Slack messaging software hits record number of active users as employees across the world work from home due to the coronavirus pandemic
- Slack messaging software has hit a record number of active users
- Its instant messaging software now has 12.5 million active users
- That’s an increase of 2.5 million active users in the last 10 days
- The surge is likely being driven by waves of people working from home
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Software facilitating remote work has seen unprecedented demand as more and more people are isolated due to an ongoing coronavirus pandemic.
According to founder of Slack Technologies, a popular work-from-home software that lets people communicate with one another using instant messaging, millions of active users have flooded the service in a little more than a week, breaking a company record.
On Twitter, Slack CEO Stewart Butterfield said that simultaneously connected users increased from 10.5 million on March 16 to 12.5 million on March 25.
Slack says that it has hit an unprecedented number of daily active users as people isolate in their homes and are forced to work from home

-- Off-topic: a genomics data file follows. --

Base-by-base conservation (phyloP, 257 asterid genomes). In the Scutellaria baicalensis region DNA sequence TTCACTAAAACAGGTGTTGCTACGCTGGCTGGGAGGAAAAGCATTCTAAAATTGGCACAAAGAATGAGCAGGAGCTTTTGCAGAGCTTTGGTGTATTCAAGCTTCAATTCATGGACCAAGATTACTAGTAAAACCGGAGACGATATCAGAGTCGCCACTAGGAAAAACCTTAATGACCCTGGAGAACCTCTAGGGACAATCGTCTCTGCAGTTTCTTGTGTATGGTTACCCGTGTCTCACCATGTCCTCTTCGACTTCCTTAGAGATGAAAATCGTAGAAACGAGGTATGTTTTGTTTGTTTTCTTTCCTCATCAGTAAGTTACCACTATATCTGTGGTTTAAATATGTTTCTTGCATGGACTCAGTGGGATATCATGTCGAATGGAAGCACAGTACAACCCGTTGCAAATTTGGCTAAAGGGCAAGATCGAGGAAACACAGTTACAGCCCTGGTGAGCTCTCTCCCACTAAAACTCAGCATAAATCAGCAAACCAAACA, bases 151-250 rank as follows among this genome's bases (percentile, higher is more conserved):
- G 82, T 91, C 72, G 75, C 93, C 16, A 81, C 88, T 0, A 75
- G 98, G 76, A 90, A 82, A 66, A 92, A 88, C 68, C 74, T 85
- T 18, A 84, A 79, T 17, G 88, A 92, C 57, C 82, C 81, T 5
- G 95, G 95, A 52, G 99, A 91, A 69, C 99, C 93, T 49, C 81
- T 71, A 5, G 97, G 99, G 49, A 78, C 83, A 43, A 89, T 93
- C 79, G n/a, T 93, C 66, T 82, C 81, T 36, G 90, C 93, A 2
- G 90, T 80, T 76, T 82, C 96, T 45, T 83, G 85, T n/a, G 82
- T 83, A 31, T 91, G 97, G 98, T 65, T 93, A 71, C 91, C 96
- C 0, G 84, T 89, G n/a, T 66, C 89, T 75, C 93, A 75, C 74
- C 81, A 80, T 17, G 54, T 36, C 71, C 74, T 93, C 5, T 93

Butterfield also said that From February 1 to March 25 Slack added 9,000 new paid customers, and over the same period average use of Slack increased approximately 20 percent.
Likewise, Slack’s competitor, Microsoft Teams, has seen a surge in daily active users, reaching 12 million last week – an increase of 1 million users.
Though Microsoft Teams still has a substantial lead over the company with 44 million active users, Slack has carved out its own niche in the remote working market.
As noted by The Verge, Slack was selected by the tech giant, IBM, to facilitate the communications of its more than 330,000 workers.
What effect the influx of users will have on those services and whether they will be able to handle the increased usership remains to be seen.
Online gamers are among the people putting strain on internet and causing disruptions in services
An influx of remote workers has caused issues for many tech companies across the world as they deal with unprecedented demand.
Among them are giants like Netflix who saw outages across the globe this week, making users in Europe and the US unable to stream content.
Additionally, gaming services like Xbox Live and Nintendo online have also seen major outages as people isolate in their homes.